YARD - Cage up your delectable plants. You know, the ones the rabbits and deer love. We do simple cages using chicken wire and some plastic stakes. You can also buy plant covers or commercial sprays and powders to put around plants throughout the winter to keep these pesky animals away from your precious plants!
HOUSE - clean out your gutters after the last of the leaves fall. Sounds old-school, right? But seriously. Once that snow melts you'll want all that run-off going where it's supposed to go. Also, spray for bugs & spiders. Come winter, those buggers will be coming inside where it's warm and I don't know if you're like me, but I don't like extra residents around here! One last thing. Wash (at least) the outside of your windows. The insides are easy to do in winter, but trust me, Windex does not work well in sub zero temps.
SHOPPING LISTS & GIFT GIVING - If you haven't started your Christmas shopping by this point, it's not too early. Make a list of everyone you need to buy for, how much you budget to spend and some ideas for each person. Then put this list in your purse. That way, when you're out shopping, it's handy and you can pick things up as you find them on sale. Plus, I find that if I have the list handy and ready to look at a bunch, I'm thinking of it often and my shopping gets done much sooner. Take this time to also plan out any gifts you might be hand making. Buy the materials now and don't procrastinate! Get started on them so you're not rushed as it gets closer to Thanksgiving and Christmas. You'll feel much better knowing they're done and out of the way. In fact, invite some girlfriends over and have a crafting day! Put on some coffee and set to work!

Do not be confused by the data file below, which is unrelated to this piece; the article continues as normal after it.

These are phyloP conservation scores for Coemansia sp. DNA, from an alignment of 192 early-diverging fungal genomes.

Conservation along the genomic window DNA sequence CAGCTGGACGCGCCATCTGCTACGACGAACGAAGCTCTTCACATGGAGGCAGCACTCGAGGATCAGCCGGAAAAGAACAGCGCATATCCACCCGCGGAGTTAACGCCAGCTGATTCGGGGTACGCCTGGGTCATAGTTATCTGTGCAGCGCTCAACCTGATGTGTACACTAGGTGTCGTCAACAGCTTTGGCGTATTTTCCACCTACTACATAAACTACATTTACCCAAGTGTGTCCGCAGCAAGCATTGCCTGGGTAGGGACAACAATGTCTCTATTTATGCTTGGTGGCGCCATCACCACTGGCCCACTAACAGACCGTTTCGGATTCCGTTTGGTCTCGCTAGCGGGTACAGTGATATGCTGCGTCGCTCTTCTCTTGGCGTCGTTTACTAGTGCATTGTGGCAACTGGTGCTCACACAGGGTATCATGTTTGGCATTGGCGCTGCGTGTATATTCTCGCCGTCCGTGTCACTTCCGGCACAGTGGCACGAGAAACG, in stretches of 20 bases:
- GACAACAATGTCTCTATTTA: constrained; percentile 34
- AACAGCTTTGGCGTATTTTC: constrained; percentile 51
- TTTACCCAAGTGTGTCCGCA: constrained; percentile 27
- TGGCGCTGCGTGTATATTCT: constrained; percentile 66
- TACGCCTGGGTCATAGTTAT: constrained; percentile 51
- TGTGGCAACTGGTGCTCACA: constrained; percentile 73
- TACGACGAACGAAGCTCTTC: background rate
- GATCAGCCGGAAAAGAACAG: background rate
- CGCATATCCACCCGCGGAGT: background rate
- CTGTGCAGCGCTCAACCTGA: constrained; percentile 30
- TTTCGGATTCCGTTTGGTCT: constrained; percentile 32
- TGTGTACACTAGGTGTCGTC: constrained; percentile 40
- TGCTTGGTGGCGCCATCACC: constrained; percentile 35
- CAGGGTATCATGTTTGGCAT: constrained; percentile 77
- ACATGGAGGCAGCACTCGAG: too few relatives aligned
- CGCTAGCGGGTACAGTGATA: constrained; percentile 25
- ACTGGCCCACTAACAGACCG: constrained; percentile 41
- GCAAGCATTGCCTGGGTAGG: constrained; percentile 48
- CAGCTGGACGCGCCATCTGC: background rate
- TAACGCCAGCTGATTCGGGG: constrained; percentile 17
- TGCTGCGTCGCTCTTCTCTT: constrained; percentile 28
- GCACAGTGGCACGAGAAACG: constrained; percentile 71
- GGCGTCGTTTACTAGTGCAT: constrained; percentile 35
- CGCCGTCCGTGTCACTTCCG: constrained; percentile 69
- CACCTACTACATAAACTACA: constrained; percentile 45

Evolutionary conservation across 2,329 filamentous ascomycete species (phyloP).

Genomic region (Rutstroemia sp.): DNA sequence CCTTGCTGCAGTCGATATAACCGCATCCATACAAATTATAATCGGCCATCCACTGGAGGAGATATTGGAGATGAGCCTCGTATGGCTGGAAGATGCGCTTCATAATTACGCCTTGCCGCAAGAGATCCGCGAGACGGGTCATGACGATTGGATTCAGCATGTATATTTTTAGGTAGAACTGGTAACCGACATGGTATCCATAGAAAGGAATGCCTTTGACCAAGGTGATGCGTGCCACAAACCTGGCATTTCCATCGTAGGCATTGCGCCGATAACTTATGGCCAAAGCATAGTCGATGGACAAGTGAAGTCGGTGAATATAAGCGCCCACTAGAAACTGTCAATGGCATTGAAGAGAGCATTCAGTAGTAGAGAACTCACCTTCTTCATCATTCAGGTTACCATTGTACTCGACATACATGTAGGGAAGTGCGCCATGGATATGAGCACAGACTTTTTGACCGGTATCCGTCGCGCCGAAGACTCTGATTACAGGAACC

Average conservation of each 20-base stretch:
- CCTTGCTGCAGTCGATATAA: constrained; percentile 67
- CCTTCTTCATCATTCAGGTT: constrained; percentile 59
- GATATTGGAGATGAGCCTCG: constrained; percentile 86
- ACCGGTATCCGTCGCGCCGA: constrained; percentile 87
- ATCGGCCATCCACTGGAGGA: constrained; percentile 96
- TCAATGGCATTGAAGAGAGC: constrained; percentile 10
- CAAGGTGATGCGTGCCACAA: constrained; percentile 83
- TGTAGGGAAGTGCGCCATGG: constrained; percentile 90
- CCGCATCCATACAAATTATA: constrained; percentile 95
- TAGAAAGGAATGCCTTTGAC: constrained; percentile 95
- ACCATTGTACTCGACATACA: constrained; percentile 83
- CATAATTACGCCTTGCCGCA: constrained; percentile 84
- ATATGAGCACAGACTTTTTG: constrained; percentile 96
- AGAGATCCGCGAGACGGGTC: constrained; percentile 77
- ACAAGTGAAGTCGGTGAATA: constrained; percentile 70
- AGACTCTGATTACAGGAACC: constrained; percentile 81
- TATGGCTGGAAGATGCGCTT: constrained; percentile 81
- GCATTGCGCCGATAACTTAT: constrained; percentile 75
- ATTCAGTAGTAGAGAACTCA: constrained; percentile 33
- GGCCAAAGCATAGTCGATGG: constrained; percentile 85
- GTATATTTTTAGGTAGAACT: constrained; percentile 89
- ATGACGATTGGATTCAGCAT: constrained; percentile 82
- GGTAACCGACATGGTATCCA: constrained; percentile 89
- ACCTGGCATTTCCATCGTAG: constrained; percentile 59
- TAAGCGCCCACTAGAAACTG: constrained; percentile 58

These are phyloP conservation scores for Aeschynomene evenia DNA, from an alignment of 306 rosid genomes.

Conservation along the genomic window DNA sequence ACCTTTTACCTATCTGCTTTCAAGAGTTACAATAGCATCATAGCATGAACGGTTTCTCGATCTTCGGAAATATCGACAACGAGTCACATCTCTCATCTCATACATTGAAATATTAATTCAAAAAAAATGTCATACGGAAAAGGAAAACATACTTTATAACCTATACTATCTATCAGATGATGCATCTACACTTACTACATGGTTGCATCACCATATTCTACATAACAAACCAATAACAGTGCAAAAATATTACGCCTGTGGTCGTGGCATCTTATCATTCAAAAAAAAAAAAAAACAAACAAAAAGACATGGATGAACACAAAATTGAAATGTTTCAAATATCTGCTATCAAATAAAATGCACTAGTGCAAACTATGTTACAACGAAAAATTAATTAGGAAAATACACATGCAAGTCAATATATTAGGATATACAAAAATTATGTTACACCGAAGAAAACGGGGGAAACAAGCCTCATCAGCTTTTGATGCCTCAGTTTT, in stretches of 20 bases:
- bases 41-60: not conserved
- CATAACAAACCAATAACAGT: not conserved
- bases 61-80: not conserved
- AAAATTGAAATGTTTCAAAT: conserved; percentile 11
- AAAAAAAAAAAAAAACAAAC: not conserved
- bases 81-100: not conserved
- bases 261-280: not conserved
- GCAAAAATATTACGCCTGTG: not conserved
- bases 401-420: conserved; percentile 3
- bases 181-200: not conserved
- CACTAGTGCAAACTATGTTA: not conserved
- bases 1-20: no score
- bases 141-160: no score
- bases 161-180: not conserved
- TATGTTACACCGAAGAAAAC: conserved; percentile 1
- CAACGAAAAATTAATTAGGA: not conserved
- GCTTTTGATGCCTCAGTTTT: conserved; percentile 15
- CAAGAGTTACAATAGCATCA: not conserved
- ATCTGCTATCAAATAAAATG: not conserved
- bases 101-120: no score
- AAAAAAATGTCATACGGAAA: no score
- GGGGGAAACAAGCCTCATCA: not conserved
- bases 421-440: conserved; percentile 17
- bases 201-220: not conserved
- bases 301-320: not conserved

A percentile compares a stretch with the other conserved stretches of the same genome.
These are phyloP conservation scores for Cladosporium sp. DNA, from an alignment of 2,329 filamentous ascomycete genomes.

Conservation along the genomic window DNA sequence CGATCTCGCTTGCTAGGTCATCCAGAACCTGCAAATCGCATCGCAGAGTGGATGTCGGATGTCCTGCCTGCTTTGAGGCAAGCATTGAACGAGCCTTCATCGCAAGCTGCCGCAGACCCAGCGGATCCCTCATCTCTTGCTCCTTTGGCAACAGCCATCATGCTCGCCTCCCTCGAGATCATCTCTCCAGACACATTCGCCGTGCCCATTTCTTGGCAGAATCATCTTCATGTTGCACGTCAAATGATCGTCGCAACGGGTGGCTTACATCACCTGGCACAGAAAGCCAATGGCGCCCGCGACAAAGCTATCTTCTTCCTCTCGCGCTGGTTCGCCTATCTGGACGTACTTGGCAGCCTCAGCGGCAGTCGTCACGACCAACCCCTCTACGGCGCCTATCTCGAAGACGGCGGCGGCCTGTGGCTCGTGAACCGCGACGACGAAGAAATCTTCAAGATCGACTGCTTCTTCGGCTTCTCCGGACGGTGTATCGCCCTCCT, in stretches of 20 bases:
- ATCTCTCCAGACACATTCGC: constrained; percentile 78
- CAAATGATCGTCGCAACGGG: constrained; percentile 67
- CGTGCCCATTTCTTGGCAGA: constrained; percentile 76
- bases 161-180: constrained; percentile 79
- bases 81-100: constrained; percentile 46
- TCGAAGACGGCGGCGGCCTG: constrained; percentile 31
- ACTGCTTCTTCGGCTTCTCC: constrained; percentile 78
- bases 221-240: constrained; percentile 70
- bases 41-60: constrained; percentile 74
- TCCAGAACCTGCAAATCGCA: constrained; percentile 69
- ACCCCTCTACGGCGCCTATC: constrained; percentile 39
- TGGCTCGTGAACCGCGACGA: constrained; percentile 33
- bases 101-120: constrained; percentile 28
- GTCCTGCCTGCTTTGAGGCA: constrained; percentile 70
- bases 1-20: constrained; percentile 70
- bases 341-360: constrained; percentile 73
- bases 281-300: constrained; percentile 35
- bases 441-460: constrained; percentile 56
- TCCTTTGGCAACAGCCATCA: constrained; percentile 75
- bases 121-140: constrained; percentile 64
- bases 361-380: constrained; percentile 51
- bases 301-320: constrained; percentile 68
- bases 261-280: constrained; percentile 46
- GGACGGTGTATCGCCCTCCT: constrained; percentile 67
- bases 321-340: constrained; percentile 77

ODDS AND ENDS - take clothespins off the line.... drain hoses and put them away.... check weatherstripping and replace if needed.... vacuum cobwebs....
What you'll need:
-plaid long sleeved shirt
-1-2 bales of hay
-twine (I just used what was on the bale of hay)
First stuff the shirt full of hay. Make some stick out of the end of the shirt sleeves & the neck hole. Use twine to tie it tight so the hay stays put.
Next, put the bib overalls over the shirt like you would getting dressed. Proceed to stuff the pants full of hay as well. You can use safety pins to keep the shirt tucked in if necessary. I didn't need them. Leave hay hang out the leg holes and tie them shut with twine like you did the sleeves and neck.
Lastly, prop him sitting up and set a pumpkin in place for a head. You can use a fake pumpkin if you want to keep it there. Just push a piece of dowel through the fake pumpkin so it's like it's on a stake and then put the dowel through the neck hole to keep it from falling off.
Put the hat on top!
So simple and inexpensive and something you can store and reuse year after year.
HINT: Use some of your old clothes or shop the el-cheapo thrift stores for clothes. I got mine for only $1 per article of clothing, and the bale of hay was a mere $2. So for $3 and a fun hour with the kids, we have ourselves a cutie patootie scarecrow to use each year!